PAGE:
After Wednesday’s meeting of his research-methods class, Richard A. Williams, an associate professor of sociology at the University of Notre Dame, told students to light a candle in the university’s grotto, an outdoor stone hollow where community members pray, for the government shutdown to end soon. His request was in jest, but Mr. Williams said that the inconveniences brought by the government shutdown are affecting faculty members and students alike.
He and his students need U.S. census data for a project that he has assigned to classes for about a decade, but the Census Bureau’s Web site is unavailable because of the lapse in federal funds. Mr. Williams asks students in the class, which covers theory construction and data collection, to compare racial composition and economic status among neighborhoods or communities using census data in a final paper.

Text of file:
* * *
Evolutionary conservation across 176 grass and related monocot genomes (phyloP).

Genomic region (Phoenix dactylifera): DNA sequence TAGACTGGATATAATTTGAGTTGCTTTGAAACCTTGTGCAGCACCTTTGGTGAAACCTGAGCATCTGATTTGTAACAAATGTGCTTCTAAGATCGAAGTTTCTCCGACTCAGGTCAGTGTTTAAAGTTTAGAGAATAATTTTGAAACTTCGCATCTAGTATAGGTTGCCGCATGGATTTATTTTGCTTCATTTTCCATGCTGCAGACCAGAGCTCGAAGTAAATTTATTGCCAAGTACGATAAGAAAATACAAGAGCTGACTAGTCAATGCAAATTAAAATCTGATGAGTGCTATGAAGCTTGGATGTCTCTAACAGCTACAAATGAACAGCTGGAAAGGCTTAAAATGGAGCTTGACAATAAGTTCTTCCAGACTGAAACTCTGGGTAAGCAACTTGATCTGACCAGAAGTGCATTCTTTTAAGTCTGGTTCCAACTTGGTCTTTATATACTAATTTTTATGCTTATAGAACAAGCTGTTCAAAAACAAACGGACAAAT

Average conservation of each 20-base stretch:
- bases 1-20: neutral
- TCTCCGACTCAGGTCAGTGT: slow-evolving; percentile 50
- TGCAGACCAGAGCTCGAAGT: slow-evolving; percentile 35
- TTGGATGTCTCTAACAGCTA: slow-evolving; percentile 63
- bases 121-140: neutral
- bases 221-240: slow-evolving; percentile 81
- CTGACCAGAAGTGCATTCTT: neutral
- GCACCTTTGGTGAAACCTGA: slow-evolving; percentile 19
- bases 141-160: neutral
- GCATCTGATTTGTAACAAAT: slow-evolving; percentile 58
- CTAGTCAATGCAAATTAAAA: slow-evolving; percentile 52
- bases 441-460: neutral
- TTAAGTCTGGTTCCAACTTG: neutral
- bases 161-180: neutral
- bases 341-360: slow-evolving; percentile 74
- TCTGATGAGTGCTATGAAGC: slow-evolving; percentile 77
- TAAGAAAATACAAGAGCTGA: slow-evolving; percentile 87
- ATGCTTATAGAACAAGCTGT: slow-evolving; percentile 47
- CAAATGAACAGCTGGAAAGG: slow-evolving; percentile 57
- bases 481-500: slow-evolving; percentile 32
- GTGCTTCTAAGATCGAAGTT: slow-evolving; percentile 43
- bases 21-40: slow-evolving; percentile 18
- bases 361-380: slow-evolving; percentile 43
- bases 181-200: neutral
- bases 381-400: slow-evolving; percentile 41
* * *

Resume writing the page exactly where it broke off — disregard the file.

“I’m not expecting people to be too traumatized,” Mr. Williams said. “But it’s one of the many examples of the impact on people, and I think it’s an adverse impact on my students.” <Read more.>